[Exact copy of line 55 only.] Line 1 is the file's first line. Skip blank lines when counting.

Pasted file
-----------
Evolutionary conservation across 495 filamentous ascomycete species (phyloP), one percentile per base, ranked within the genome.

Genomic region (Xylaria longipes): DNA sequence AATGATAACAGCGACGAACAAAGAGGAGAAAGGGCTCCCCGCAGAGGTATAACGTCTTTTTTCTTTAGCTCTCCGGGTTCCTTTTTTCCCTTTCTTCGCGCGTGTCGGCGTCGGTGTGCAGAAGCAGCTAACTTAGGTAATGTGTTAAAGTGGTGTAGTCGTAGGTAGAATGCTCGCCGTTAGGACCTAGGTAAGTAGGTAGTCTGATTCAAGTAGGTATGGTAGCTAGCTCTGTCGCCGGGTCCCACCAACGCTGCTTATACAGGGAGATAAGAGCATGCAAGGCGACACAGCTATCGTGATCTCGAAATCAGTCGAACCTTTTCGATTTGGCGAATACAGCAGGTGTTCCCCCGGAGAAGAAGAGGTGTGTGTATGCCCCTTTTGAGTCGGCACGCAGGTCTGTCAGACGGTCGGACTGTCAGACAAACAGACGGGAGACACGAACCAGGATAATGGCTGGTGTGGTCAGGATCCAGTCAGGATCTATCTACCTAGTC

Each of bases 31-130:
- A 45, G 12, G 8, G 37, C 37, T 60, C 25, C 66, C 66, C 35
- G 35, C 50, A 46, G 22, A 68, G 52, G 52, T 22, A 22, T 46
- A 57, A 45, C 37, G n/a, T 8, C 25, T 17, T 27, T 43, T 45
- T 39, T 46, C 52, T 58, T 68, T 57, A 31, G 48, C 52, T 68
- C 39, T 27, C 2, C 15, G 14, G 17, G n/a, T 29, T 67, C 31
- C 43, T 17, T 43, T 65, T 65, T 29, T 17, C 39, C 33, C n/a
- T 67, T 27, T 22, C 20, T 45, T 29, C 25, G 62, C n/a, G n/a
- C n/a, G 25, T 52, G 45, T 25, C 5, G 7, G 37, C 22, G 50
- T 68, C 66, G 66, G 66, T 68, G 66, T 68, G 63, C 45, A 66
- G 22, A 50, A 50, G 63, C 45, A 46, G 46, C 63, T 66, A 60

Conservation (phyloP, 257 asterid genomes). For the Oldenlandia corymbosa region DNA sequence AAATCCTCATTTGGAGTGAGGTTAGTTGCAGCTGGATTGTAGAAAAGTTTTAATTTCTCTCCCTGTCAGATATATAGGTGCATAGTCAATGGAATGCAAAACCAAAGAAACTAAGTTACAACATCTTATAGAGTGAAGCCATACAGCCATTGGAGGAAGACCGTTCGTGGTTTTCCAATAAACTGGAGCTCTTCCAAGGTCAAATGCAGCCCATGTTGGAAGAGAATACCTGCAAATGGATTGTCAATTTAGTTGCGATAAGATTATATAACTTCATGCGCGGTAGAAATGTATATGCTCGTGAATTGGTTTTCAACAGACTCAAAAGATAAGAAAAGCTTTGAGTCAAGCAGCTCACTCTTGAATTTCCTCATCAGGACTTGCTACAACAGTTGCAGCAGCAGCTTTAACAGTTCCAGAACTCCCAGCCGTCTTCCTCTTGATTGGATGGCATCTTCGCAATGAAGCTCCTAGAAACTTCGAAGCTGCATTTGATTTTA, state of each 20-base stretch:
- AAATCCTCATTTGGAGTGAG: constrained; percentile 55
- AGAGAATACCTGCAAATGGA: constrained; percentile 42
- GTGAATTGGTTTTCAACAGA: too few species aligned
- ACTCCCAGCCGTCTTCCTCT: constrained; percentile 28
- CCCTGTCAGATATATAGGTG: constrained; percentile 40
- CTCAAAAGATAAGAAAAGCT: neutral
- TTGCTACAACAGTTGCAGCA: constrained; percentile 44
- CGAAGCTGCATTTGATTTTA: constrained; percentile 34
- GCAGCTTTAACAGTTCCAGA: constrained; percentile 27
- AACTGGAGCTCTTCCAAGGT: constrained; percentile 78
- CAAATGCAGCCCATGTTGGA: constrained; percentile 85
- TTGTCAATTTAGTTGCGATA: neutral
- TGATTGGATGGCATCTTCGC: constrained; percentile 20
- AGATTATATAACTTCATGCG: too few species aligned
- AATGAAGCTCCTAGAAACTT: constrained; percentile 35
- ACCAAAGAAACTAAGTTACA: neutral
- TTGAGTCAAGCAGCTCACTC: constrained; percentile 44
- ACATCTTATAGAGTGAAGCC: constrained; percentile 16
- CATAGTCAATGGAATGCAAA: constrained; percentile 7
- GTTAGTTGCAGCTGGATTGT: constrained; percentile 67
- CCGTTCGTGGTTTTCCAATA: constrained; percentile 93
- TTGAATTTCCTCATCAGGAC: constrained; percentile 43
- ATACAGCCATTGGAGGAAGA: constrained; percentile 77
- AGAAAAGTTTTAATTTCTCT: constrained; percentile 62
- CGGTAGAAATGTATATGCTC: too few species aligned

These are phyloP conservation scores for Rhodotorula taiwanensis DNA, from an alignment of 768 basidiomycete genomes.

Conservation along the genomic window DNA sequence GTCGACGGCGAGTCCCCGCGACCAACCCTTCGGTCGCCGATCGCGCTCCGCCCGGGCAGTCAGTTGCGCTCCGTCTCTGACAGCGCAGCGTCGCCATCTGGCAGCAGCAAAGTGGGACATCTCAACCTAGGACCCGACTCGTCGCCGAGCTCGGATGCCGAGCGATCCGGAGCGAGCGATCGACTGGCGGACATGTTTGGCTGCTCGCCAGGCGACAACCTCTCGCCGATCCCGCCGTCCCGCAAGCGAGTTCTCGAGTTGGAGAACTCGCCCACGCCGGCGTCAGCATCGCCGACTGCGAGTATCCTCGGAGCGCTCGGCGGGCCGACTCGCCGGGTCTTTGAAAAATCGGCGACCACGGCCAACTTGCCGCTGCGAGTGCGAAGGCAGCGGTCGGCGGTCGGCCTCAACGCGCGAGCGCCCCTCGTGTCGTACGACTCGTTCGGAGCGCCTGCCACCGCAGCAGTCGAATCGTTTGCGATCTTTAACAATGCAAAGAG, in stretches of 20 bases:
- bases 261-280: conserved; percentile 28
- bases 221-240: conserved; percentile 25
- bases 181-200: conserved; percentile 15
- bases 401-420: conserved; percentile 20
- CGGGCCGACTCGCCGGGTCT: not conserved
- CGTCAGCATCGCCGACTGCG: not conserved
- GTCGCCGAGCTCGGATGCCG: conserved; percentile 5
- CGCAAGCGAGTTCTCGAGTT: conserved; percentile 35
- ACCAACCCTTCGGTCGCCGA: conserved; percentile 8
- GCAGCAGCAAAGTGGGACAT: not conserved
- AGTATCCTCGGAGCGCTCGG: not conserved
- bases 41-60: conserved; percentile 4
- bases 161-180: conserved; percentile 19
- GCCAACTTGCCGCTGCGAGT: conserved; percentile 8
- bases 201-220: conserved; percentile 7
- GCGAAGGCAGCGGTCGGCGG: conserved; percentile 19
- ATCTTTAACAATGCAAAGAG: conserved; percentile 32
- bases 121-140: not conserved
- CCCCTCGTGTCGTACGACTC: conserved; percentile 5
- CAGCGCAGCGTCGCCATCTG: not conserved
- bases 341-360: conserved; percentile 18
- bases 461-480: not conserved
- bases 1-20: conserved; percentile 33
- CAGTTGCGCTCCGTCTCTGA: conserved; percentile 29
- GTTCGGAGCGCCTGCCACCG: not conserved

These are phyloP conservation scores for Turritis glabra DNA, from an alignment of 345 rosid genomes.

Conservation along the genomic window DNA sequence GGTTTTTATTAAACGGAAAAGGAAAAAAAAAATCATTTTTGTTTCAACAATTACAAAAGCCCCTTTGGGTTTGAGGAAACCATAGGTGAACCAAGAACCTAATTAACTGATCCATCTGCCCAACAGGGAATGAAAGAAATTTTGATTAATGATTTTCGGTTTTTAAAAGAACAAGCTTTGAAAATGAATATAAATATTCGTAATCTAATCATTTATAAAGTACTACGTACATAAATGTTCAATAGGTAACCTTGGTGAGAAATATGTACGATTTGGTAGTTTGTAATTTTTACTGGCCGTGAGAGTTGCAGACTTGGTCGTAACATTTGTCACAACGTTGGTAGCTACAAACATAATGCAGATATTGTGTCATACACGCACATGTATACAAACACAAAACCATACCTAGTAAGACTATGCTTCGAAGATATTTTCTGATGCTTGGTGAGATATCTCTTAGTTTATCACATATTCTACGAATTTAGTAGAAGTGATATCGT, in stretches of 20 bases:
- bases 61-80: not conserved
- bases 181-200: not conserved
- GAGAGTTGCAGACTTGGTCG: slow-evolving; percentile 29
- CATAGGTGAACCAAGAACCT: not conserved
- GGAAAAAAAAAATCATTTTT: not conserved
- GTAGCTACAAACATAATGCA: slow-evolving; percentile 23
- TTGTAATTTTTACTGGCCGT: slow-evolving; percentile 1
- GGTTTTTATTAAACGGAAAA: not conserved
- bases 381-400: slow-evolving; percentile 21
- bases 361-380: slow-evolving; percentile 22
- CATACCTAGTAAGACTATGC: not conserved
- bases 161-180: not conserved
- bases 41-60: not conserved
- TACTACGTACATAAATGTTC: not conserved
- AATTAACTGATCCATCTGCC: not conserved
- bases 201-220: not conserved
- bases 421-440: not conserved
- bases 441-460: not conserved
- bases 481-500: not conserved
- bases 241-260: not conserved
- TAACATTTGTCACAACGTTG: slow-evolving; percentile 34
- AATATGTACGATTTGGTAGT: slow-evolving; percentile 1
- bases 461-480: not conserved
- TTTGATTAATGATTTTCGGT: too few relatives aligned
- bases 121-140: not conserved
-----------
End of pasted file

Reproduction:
- GCCAACTTGCCGCTGCGAGT: conserved; percentile 8